Glass beads started adorning leather footwear in the 16th century and trade for such items "exploded once the railroads come about." Says Jaclyn Roessel, Director of Education at the Heard Museum and creator of the "Grownup Navajo" blog.

Some moccasins can be worn everyday while others are worn for specific purposes. Moccasins with beading on the bottom, for example, are worn during ceremonies where the wearer is sitting for long periods of time.

Today, many hoop dancers and those who wear moccasins often, continually make changes to ensure comfort---like adding rubber to the soles. Roessel relates that gel inserts are popular additions to Navajo moccasins. Additionally, artists like Teri Greeves, Kiowa, make highly elaborate beaded moccasins and sneakers. Because many Native people don't wear moccasins everyday, wearing them during a special ceremony- like Kinaalda (the Navajo puberty ceremony for girls) often adds both a level of education and cultural intimacy.

On November 15, hundreds if not thousands of Native people (and some non Native people)"Rocked their Mocs" and wore Native American-made footwear "as a celebration of our identities, our cultural traditions, our beautiful aesthetic practices, and our Indigenous technologies," relates Metcalf. The hashtag "#rockyourmocs" exploded on Twitter and Instagram.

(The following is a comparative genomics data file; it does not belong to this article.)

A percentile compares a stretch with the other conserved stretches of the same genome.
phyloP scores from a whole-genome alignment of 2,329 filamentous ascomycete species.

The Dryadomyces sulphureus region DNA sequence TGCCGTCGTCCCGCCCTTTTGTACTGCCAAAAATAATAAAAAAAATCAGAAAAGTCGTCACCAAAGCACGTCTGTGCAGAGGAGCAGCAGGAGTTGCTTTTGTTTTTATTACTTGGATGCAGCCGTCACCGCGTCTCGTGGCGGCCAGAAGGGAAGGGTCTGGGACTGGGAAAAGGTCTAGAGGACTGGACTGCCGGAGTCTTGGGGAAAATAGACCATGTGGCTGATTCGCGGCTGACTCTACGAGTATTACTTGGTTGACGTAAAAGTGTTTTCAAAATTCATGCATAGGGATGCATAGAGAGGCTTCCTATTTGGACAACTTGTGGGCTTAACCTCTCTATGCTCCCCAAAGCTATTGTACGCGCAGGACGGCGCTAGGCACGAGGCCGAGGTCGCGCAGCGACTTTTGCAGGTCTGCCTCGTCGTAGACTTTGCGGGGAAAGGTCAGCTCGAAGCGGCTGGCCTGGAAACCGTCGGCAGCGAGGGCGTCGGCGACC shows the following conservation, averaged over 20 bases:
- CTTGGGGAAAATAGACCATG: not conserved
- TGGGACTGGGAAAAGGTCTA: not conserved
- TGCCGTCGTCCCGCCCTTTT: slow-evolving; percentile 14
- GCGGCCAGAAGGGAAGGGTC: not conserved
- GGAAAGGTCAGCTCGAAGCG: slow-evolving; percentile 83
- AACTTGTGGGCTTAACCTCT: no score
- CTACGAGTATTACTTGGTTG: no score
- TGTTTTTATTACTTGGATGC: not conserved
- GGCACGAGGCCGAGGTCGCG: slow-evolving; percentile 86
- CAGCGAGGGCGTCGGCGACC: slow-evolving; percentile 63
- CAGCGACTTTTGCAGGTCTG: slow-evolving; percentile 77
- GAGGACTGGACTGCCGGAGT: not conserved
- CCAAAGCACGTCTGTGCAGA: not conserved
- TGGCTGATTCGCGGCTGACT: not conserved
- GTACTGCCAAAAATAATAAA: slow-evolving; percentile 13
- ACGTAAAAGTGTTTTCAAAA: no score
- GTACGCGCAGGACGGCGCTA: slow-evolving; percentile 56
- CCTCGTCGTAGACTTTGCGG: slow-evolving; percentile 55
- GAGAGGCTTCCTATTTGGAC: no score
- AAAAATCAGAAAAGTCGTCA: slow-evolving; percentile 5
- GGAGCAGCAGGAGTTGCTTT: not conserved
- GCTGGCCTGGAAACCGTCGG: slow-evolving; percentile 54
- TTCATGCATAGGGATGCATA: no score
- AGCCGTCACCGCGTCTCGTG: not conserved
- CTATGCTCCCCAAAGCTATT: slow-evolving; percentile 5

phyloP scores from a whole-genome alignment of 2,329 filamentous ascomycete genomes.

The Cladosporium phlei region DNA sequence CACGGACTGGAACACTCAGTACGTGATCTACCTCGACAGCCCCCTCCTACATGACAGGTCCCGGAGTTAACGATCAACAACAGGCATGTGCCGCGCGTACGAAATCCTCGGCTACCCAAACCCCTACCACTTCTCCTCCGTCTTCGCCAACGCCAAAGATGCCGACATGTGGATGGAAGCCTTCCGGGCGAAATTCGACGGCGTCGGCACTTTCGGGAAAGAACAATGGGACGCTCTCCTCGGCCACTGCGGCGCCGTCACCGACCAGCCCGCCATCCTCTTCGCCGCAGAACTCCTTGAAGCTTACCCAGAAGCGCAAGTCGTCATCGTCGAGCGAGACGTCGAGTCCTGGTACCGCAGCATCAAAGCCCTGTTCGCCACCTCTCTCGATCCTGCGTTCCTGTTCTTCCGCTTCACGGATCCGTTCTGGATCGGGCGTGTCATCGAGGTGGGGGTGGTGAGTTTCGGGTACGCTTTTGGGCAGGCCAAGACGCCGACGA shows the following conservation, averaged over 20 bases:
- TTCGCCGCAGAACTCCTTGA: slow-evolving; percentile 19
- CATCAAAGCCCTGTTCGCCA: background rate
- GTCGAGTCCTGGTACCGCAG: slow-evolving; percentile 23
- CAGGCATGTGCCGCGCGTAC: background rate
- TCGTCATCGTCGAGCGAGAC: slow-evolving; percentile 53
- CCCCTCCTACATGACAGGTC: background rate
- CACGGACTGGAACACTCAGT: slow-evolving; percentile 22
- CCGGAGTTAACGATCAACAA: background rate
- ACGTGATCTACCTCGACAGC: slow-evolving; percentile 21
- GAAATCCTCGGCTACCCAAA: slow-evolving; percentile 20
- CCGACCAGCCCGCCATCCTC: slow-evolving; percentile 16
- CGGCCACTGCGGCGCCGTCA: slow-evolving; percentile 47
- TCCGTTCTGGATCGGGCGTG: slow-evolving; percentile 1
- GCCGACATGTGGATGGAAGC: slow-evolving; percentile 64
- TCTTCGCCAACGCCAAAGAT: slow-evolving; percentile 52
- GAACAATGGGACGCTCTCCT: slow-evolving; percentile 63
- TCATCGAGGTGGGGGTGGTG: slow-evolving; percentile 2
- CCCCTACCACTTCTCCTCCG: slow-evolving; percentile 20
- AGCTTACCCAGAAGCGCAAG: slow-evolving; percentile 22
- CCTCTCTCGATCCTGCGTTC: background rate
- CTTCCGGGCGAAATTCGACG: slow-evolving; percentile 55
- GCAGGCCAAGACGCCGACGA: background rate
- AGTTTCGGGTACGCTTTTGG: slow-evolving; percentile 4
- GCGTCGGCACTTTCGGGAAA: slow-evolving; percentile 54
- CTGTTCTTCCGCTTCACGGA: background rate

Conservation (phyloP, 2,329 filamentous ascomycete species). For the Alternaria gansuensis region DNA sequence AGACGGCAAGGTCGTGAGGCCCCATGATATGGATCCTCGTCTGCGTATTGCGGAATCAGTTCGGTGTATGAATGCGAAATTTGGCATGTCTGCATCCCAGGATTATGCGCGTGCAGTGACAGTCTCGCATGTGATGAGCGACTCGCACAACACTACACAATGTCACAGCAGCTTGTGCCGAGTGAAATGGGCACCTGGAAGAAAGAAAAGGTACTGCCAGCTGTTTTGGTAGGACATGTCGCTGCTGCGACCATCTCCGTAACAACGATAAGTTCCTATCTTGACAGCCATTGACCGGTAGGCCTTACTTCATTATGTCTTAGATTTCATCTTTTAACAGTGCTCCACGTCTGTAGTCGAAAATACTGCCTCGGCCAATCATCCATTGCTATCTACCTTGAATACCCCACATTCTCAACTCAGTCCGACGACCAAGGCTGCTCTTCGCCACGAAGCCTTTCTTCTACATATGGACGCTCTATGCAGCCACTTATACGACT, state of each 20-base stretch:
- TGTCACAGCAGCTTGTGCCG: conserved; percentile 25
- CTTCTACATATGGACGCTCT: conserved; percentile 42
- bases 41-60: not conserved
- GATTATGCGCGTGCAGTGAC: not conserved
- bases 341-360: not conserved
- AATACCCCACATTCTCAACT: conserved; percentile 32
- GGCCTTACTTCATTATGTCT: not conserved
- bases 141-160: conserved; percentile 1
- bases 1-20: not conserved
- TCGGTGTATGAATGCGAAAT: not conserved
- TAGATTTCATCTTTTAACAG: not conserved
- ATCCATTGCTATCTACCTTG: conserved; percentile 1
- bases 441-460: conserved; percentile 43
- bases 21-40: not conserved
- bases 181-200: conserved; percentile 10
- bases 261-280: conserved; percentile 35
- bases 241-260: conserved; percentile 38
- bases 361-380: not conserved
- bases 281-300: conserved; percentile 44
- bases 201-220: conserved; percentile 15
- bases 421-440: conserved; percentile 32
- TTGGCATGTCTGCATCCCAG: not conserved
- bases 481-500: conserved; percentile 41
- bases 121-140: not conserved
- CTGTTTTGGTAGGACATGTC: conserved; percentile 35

The way Native people traditionally and currently adorn themselves often helps them share who they are with others around them.

"As Navajo, turquoise is sacred," relates Roessel. "[We] wear it to honor our traditions and the origins of our people."

Turquoise jewelry is often passed down to daughters and nieces from others in the family. It's mined in the Southwest, is often named by the mine it came from and experts can often identify the mine by looking at the stone.

For example, Bisbee turquoise usually has a hard chocolate brown colored matrix. Some shades are more green than blue, and the stone is held in importance by many tribes who traditionally use it in jewelry, carvings and other adornments.

Once you understand the importance of turquoise to Native peoples, its easy to see why items like fake turquoise necklace Kloss wore on the Victoria's Secret runway don't really connect with the meaning of turquoise in Native communities.